What happens when you’re pushing 50, have a bloody great body of work in your wake… but can’t get a job? Yep, it’s a familiar story.
Just ask funny-guy and copywriter Jeremy Southern – who exited AdLand for freelancing and expected it’d be easier than it was to build a roster of clients. Ah… not quite.
Jeremy didn’t let the rejection letters break him. Instead, he just started ranting about it and writing about it – with regular posts in the Find-A-Finders-Fee Facebook group dedicated to peer-to-peer recruitment.
In doing so, he found a way to stand out and show off just what he can do – which is what we ALL want to do as soloists, right?
Be safe or stand out: your choice
As Jeremy’s posts racked up more and more comments, likes and shares, he realised he’d hit a nerve.
Those out there like him who were on the hunt for work were also rolling their eyes at the blatant ageism, the idiotic listings for ‘unicorn wunderkinds’ or demanding experience literally no one has.
They found his humour refreshing, hilarious and real – and what started a frustrated way to blow off steam and make people laugh became a new way for Jeremy to build an audience AND started attracting clients.
When Rachel’s List asked Jeremy to do a masterclass about his experiences in carving out a new path and a new freelance career after leaving AdLand, his first comments were that he was in no way a master of anything.
But he’s actually got a lot to say to fellow job-seekers or soloists struggling to stand out in an increasingly cluttered creative landscape.
It’s not easy. It takes massive courage to strike out from the pack and be noticed – really noticed.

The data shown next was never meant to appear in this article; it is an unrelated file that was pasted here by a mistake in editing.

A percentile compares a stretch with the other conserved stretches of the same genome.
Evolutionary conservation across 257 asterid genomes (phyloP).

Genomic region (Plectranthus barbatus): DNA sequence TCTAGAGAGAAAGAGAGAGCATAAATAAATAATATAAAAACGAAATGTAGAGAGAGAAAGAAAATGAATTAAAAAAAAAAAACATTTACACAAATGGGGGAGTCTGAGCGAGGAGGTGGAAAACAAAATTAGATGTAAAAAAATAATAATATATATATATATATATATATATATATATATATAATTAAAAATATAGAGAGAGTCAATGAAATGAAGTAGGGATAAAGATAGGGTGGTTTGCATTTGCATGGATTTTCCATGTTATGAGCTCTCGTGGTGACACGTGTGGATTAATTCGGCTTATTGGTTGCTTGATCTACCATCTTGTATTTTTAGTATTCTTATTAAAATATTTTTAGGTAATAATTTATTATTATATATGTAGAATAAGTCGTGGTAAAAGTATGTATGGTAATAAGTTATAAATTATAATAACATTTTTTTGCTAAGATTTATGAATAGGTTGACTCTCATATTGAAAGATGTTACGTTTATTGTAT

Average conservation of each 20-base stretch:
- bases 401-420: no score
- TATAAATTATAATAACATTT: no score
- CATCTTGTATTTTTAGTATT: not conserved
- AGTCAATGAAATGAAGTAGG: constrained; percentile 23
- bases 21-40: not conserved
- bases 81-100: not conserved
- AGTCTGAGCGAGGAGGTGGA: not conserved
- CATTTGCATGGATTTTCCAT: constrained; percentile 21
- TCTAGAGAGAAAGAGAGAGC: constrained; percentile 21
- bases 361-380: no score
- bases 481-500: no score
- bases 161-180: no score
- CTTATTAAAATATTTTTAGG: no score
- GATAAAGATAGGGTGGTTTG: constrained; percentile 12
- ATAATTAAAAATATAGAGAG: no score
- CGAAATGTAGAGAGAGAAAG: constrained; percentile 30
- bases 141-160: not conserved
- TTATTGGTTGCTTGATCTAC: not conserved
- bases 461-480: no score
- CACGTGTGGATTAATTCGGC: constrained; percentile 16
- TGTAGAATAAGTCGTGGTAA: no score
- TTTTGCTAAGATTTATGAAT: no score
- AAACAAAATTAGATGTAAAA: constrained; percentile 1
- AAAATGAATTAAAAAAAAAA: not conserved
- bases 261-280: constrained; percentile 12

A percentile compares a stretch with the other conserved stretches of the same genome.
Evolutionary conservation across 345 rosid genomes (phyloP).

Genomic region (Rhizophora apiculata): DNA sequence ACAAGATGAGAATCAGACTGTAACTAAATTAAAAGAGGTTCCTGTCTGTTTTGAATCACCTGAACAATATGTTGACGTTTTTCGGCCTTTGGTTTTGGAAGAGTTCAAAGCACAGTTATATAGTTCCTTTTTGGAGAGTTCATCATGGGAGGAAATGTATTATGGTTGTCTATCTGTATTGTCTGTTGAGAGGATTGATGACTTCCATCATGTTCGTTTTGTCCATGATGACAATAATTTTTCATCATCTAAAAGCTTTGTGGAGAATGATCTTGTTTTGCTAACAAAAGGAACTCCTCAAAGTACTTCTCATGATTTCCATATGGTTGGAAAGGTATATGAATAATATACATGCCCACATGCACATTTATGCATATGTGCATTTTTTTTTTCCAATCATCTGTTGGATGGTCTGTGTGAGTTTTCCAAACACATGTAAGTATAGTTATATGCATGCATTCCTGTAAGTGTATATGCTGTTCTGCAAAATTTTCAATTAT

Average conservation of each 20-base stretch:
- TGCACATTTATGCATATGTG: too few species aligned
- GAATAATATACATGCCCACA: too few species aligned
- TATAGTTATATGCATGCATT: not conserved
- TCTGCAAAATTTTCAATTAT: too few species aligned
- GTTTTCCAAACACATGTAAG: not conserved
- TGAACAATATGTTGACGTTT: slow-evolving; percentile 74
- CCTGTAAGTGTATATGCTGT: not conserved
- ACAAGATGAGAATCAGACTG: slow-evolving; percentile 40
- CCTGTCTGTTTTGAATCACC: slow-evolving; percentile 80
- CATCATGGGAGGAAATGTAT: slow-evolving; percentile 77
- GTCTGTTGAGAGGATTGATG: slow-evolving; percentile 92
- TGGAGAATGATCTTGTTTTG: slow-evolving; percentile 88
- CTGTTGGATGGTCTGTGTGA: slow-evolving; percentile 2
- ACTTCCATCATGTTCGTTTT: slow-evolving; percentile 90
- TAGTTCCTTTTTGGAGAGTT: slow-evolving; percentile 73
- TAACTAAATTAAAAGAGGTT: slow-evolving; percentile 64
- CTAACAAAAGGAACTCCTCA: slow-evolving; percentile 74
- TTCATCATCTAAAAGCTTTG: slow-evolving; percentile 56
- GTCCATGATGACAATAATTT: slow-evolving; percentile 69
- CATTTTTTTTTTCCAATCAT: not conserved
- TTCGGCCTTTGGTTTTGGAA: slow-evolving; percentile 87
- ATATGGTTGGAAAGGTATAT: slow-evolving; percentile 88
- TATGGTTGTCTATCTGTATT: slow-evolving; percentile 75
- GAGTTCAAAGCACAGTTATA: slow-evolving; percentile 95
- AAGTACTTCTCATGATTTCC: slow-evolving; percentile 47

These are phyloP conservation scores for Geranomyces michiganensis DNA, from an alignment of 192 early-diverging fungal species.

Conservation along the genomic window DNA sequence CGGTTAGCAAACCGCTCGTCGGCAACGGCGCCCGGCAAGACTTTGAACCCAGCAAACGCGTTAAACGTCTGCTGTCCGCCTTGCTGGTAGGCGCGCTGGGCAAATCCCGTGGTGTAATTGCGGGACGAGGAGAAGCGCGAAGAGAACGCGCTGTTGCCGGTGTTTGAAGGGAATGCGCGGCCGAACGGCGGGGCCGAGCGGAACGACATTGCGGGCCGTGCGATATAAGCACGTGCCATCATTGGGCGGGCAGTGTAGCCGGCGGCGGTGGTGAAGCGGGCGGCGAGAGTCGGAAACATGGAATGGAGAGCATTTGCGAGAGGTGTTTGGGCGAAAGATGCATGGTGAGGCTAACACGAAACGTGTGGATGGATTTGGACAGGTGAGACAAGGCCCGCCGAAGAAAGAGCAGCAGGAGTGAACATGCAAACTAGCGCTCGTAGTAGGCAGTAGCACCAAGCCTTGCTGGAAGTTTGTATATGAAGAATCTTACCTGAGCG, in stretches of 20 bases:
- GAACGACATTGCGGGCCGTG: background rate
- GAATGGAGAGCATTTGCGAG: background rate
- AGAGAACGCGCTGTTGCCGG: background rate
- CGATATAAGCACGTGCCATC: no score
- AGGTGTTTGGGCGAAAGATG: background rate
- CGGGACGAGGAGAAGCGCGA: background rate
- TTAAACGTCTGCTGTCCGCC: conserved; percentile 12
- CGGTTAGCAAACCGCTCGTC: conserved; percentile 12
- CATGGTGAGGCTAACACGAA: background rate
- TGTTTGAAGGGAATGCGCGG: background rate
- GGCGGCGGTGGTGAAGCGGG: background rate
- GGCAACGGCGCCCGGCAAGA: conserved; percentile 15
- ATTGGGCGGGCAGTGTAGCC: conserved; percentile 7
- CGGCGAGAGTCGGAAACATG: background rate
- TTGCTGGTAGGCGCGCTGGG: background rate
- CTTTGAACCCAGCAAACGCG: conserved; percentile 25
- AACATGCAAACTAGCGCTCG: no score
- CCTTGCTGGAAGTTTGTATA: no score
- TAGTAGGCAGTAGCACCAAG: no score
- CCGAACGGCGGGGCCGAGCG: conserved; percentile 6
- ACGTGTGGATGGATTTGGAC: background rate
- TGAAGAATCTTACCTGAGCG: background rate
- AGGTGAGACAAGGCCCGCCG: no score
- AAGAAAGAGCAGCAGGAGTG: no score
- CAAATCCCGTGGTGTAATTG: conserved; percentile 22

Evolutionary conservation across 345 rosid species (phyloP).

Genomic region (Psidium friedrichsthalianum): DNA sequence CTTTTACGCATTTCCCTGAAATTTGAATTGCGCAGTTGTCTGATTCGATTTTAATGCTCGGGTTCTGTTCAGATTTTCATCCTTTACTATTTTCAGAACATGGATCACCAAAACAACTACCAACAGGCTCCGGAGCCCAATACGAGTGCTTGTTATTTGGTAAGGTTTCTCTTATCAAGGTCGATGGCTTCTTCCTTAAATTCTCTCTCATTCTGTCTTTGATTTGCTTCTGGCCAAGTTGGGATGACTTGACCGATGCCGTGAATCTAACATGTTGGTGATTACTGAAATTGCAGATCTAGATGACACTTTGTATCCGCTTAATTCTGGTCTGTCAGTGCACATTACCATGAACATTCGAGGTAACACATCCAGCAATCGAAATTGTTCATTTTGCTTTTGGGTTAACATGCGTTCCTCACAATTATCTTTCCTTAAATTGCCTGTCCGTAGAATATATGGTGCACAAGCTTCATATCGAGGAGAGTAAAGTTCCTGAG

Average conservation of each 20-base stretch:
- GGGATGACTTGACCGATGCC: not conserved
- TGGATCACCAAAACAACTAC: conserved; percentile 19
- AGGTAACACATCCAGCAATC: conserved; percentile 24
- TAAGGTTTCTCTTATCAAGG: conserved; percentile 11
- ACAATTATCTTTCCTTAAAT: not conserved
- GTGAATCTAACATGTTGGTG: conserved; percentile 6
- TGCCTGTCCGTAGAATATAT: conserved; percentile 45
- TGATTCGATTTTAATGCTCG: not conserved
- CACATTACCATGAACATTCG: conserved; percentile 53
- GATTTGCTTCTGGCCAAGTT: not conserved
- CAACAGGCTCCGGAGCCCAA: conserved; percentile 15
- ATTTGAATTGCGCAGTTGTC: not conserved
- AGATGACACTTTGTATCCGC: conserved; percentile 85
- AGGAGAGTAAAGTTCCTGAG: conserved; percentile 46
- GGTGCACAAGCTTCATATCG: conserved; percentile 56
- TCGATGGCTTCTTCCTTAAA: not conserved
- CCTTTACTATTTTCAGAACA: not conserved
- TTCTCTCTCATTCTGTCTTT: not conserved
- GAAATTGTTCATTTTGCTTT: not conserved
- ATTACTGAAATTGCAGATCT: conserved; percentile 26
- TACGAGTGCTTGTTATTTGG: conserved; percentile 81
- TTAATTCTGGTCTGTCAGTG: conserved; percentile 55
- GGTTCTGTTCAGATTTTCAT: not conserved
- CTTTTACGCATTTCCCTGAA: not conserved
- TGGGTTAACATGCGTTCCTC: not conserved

Our instincts are to fit in, play it safe, don’t rock the boat. But safe is boring. Cookie-cutter websites are snooze-inducing. Soloists who try too hard to be just like their competitors because they think that’s the path to success just end up blending into the background.
Realising that your personality is your unique selling point. Clients are desperate to work with people they like and engage with. And letting your personality and business intersect might alienate some, but it could also attract the kinds of clients who ‘get’ you and want to work with you.
Being too safe makes it harder for people to get a hook on you, to engage with you and to be sold on your message.
Let’s fact it: the soloists who embrace their personality – in all its weird, wonderful, batshit crazy glory – are the ones we remember. They’re the ones whose websites sing. The ones whose about pages are peppered with clever lines you can’t help but giggle at.
They’re the ones – like Jeremy – who turn lemons into lemonade, and make it work.
So if you’re struggling to break out of the mould and need inspiration on bringing more of your personality to your website, your socials and your marketing, come along to Jeremy Southern’s masterclass next Friday, hosted by Flying Solo member Rachel’s List.